Friday 15 December 2017

Learning English

is not easy. 
Many years ago the late Judith Wright gave me a book. 
      "You need this Cat," she told me in her characteristically outspoken way. 
The book was the "Oxford Advanced Learner's" version of the dictionary.  
I was a bit taken aback. Did she really think I needed that version? When I was a grouchy, touchy, teen kitten who hated the world Judith had suggested one of the things I needed to do each day was read the dictionary until I came across a word I didn't know - and then learn the word. I never had to read far.  But, I had been trying very hard (and mostly successfully) to do as she had suggested. Wasn't I learning something?
By then though I had managed to learn that Judith would have a good reason for what she was suggesting. And yes, I have managed to learn a lot from that dictionary. Quite apart from anything else I have managed to learn a lot to help other learners.
This year I have been reading the English assignments of several students who have had to learn English as a second language. I have seen them occasionally in the library or in the supermarket where they have worked part-time. They have sent me work on line. I've made the occasional suggestion. More often I have asked a question.  It has all been aimed at making sure they pass the necessary exam.
Those students have all worked hard. It's why I am willing to help them. They want to learn. They want to know. All of them want to go to university. They have careers in mind. It is all so different here. Chances exist that they would never have had where they have come from, particularly for girls.
Learning English has been part of that. Sometimes they will be telling me something and it will come out a little awkwardly. They will stop sometimes and search for a word. 
Four and five years ago these students knew no English or no more than a few words. Now they are doing examinations in the same subject. It's been a hard road for them.
I have often thought back to my teen self. I was fortunate to have English as my first language. I was also incredibly fortunate to have Judith telling me I needed to learn more.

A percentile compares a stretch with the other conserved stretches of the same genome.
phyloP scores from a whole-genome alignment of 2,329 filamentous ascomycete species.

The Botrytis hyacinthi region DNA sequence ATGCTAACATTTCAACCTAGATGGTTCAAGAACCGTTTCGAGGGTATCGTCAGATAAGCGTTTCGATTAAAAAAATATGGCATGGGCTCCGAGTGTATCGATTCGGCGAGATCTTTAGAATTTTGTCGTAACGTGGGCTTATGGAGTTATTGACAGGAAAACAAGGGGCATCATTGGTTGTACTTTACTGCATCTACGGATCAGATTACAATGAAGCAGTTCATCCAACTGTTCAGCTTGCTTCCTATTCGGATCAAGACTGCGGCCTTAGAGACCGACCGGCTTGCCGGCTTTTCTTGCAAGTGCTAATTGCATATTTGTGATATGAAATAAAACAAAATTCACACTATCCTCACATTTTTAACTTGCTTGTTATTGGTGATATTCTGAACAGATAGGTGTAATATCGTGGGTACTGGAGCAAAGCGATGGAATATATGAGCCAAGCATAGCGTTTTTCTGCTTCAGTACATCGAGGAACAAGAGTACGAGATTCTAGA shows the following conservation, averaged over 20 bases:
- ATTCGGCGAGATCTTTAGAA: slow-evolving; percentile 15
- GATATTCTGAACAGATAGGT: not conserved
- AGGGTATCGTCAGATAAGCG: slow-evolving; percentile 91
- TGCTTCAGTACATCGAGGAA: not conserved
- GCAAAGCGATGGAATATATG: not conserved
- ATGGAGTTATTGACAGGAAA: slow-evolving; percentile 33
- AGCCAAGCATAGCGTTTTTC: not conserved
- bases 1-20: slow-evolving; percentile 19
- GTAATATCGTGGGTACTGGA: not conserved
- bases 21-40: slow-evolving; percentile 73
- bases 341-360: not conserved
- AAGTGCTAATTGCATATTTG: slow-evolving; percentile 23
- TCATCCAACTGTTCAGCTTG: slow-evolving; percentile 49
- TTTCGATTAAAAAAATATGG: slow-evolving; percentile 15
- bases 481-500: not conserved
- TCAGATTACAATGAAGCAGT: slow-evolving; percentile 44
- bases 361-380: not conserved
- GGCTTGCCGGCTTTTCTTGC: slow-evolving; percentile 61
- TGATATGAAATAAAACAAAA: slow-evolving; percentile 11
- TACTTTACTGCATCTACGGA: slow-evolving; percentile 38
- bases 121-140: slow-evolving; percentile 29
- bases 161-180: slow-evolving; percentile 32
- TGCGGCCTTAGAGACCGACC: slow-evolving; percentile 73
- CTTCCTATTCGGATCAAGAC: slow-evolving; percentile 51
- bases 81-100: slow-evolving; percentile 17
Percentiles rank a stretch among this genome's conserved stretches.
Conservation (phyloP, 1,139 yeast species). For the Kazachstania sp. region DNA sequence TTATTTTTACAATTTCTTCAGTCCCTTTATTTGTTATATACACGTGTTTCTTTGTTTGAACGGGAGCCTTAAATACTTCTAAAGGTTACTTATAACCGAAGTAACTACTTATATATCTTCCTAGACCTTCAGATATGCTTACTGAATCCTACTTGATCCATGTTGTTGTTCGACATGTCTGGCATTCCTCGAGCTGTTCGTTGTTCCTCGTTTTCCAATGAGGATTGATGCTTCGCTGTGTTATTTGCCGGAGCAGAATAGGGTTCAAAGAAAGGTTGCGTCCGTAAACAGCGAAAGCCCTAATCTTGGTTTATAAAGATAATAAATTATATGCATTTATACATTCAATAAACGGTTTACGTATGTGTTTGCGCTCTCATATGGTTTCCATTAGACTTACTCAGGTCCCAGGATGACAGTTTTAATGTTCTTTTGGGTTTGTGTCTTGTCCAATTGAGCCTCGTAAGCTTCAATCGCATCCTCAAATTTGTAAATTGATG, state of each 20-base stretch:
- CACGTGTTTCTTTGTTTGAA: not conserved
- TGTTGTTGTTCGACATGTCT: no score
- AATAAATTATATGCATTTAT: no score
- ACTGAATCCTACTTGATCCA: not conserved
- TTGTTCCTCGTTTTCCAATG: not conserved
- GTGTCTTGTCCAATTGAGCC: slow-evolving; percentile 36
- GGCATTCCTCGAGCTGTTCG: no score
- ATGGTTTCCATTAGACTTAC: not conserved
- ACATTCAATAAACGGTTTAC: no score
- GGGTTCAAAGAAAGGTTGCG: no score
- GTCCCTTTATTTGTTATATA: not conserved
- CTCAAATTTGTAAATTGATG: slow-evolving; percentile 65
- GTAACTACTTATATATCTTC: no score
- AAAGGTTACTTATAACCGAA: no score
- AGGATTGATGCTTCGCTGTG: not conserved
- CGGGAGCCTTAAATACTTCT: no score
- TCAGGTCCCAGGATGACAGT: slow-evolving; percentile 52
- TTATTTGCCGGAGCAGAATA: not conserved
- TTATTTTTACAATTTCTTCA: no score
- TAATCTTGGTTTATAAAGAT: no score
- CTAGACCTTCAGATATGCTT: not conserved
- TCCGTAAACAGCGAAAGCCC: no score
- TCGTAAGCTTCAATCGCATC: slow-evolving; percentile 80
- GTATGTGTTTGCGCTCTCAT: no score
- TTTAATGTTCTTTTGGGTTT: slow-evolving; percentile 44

Exam results for this little group of students will be out on Tuesday. I expect some emails to let me know how their results. I expect them to pass. 
I also expect them to go on learning English. I am still learning English.


Adelaide Dupont said...

Questions are good things for English language learners - and not only.

Now I understand about Judith Wright.

Jodiebodie said...

Great advice from Judith Wright.

My most used book is the dictionary. My mother used to do many crosswords. English is not her first language. Her huge pictorial dictionary was always by her side. I spent many hours reading and browsing through that dictionary and trying to 'help' solve the crossword. No sooner did I find a new word to look up, when one of the words in the definition would also be new and lead me on a new chase and so went my adventures with the English language.

As an adult with my own family, my children groan when I direct their queries to the dictionary - a very large volume of the Australian Macquarie. A comprehensive volume of the Australian Oxford is next on my wish list because one needs to have a variety (one descriptive and one prescriptive). The fact that they groan means that they already know the answer in their head (to "go look it up in the dictionary") and I am doing my job as a parent and educator!

Advice is what we ask for when we already know the answer but wish we didn't! heheh

Wishing your English students all the best with their results, Cat!